The singer is set on the Arts and Crafts architect’s 1927 covent in Los Feliz and has taken on the nuns to get it. Now the plot thickens as one of the nuns died in court last week, says Edwin Heathcote
Picture this. Katy Perry needs to persuade the nuns to sell their convent. They don’t want to go, but they are being offered a lot of cash – $14.5m to be exact. They know she’s worth it – as one of the the highest-paid female celebrity in the world, her annual income is estimated at $135m.
So she tries to persuade them. First, Perry whips out her phone to remind her of the lyrics to the gospel classic “Oh Happy Day” then belts out a passionate rendition. There’s a pause. Nervous silence in the chilly stone chapel-cum-dining-room.
Perry senses the nuns aren’t convinced, so she shows them the inside of her left wrist where the word “Jesus” is tattooed. This, clearly, is a pious young woman of faith. Her parents were Pentecostal pastors, born-again Christians. Jesus is in her soul. And under her skin.
Nuns not impressed
When the Perry goes away, the nuns google her. There is whipped cream spurting from her breasts. There are enhanced boobs everywhere. There are the lyrics to “I kissed a girl” and “Ur So Gay”.
“Well,” Sister Rita says, “I found her videos and I wasn’t happy with any of it.” In the press Perry, despite her background in the “Christian music scene”, has said she believes in aliens and astrology, but not in God. Oh dear.
The nuns refuse to sell, so Perry takes them to court. And wins. The archdiocese has overruled the nuns and sold to property to the singer. Now as the the nuns appeal the decision in court, Sister Catherine Rose, who had spearheaded the legal battle appears to have died in court while argueing the case.
In a statement on Friday, Archbishop Gomez said: “Sister Catherine Rose served the Church with dedication and love for many years, and today we remember her life with gratitude.”
Above: The convent, Earle C. Anthony House in Los Feliz, in Los Angeles, by Bernard Maybeck (1927)
Maybeck’s First Church of Christ, Scientist in Berkeley
The house, though, is something else. You can see why Perry wants it. It was designed in 1927 by Bernard Maybeck, the Arts and Crafts architect of San Francisco’s domed Palace of Fine Arts and the brilliantly hybrid First Church of Christ, Scientist in Berkeley (1910).
The client was Earle C. Anthony, inventor of the electric car in 1897 (yes, 1897) and the car radio – as well as the man who saved the Hollywood Bowl from demolition.
The building is, we might say, Mediterranean/medieval/Moorish/musical style, a sprawling, eight-and-a-half acre hillside plot at 3441 Waverly Drive, in upscale Los Feliz. It has a hulking, pink-hued cylindrical corner tower of the Rapunzel type, it has an inhabited bridge, Italianate gardens, mad topiary, a fountain terrace with a sublime view over the San Gabriel Mountains and, of course, a fish-shaped swimming pool – after all the fish is the symbol of Christ. In the tower is a replica of the Pope’s private prayer room in the Vatican.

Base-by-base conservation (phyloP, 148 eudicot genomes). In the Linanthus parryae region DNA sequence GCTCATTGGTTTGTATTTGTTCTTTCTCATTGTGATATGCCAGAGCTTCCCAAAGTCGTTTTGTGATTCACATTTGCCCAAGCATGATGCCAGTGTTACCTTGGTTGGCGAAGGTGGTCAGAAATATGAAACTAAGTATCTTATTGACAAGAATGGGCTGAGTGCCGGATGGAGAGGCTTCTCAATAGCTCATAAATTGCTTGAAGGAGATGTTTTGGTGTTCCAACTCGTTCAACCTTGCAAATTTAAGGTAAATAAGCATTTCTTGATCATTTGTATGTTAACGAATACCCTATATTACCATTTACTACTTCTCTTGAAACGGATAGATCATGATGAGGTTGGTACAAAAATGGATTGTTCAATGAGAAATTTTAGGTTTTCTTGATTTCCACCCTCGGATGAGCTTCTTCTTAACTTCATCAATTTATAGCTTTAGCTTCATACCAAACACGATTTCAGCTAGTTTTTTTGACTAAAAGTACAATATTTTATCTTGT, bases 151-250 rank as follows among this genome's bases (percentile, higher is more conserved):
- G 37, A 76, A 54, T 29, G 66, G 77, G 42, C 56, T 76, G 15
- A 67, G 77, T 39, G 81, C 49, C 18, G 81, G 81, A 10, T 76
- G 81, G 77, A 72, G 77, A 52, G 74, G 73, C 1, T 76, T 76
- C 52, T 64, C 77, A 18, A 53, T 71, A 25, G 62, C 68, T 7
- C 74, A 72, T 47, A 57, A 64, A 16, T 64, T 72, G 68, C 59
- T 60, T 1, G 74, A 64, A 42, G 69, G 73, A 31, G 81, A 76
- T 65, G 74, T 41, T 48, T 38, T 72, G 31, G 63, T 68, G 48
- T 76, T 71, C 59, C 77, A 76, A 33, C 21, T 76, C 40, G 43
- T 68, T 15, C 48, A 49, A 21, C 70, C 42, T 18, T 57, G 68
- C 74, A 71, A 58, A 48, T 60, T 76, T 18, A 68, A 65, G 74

Starry neighbourhood in LA
This is a real LA neighbourhood. Walt Disney’s former pad is a little way down the road (it has a projection room where he rough-cut Snow White) and next door is a house where Charles Manson’s Family committed one of their most notorious and bloody murders in 1969. The murderers wrote “Helter Skelter” (after the Beatles Song beloved of their master) in blood on the dead couple’s fridge. They misspelt it as “Healter Skelter”. It’s the stuff of movie tours.
San Francisco’s domed Palace of Fine Arts, also by Maybeck
Four nuns left fighting
There were five nuns left in the order – now four – and even they no longer live on site. The only resident is the caretaker and his two dogs. The nuns are members of the severely dwindled Sisters of the Immaculate Heart of Mary.
There used to be more than 50 of them here, but the attractions of the sisterhood (they were a radically progressive order, refusing to wear habits, though they have mellowed in time and are now fully inhabited) are clearly not what they were.
Singer versus restaurateur
Two of the nuns say they’ve already agreed to sell – not to Perry, but to Dana Hollister, a local hospitality tycoon who already owns the 1923 Paramour Estate, designed by architect Robert D. Farquhar (and set for the Coen Brothers’ Intolerable Cruelty and others), a house also formerly owned by an order of nuns. Hollister has form.
With annual income of $135m, Katy Perry is the highest-paid female celebrity in the world
But Perry has $10m in cash. Jesus saves, but Perry is loaded. The other nuns want to stay right where they are. Who wouldn’t? The archdiocese meanwhile is on Perry’s side. They’re trying to get the agreement with Hollister voided so Perry can move in.
Perry has said that, unlike Hollister who plans to turn the house into a hotel (who knows what might go on in an LA hotel?), the pop star will move in herself, with her mother and granny and use it as a place to, er, find herself. The nuns are hoping the Pope might step in to defend their right to stay.
Sister Catherine Rose spoke to Fox11 LA hours before her collapse in what may have been her final interview.
She issued a direct plea to the singer, saying: “To Katy Perry, please stop. It’s not doing anyone any good except hurting a lot of people.” There is no indication that the legal challenge will be halted.
Sometimes you want to wrap up a piece like this neatly. Sometimes, you just can’t. Sometimes, there really is nothing to add.